The long and tangled history of U.S. climate politics got a new chapter this week, as the U.S. Senate today finished work on a bill that would force the Obama administration to approve the Keystone XL pipeline, which would carry crude from Canada’s oil sands to the United States. Senators voted 62-36 to approve the bill, but that is short of the 67 favorable votes needed to override a promised presidential veto.

The debate over the Keystone XL bill has ranged far and wide. Senators have offered dozens of amendments to the bill, testing a promise by the body’s new Republican leaders to allow all sides to be heard. For many researchers and Washington wonks, however, the highlight was seven votes on climate science and policy measures (see full list below) that the Senate took over the past week. The votes—largely symbolic, to be sure—marked the first time in 5 years that the full Senate had spent substantial time debating climate issues, and the skirmishing included plenty of surprise maneuvers, theatrics, and fierce rhetoric.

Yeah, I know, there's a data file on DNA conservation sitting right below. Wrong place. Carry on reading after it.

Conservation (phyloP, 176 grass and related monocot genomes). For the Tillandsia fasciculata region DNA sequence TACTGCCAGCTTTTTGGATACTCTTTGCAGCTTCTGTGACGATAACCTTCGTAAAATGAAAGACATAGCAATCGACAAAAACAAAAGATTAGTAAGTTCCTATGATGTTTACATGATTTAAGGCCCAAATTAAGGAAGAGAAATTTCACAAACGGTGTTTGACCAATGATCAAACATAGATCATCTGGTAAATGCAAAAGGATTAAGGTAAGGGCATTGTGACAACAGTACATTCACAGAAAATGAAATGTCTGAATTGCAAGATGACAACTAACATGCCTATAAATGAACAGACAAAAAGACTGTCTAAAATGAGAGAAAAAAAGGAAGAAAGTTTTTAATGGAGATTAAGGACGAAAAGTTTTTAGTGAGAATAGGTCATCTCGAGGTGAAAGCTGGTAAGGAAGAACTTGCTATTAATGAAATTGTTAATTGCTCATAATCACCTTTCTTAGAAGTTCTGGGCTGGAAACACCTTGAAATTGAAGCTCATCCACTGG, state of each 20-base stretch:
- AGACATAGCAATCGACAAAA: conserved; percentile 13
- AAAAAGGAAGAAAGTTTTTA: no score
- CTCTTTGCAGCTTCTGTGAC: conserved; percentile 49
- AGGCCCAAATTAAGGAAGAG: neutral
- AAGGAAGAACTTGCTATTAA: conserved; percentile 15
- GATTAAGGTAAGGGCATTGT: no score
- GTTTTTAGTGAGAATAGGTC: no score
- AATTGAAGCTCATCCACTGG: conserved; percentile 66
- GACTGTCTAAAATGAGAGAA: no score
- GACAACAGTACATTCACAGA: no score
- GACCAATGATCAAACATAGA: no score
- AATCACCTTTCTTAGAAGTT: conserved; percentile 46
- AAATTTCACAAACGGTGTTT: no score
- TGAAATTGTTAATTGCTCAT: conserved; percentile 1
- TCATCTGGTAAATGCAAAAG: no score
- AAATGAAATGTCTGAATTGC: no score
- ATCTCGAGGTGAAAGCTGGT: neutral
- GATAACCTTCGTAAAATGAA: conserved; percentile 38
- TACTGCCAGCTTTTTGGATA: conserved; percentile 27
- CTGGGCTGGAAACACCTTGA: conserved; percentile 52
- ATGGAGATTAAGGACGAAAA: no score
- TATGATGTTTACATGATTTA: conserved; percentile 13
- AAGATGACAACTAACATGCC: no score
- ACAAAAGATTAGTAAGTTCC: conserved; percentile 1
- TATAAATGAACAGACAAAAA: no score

Now that the smoke has cleared, onlookers are still debating exactly who accomplished what—if anything.

Here are a few take-homes:

The climate votes were not about creating substantive policy.

President Barack Obama’s veto threat has long made it clear that the underlying bill (S. 1) is headed to oblivion. (The White House argues that the executive branch, not Congress, should have the final say on the pipeline.) The version that the House of Representatives passed on 9 January failed to muster enough votes to override a presidential veto; the same outcome is expected in the Senate.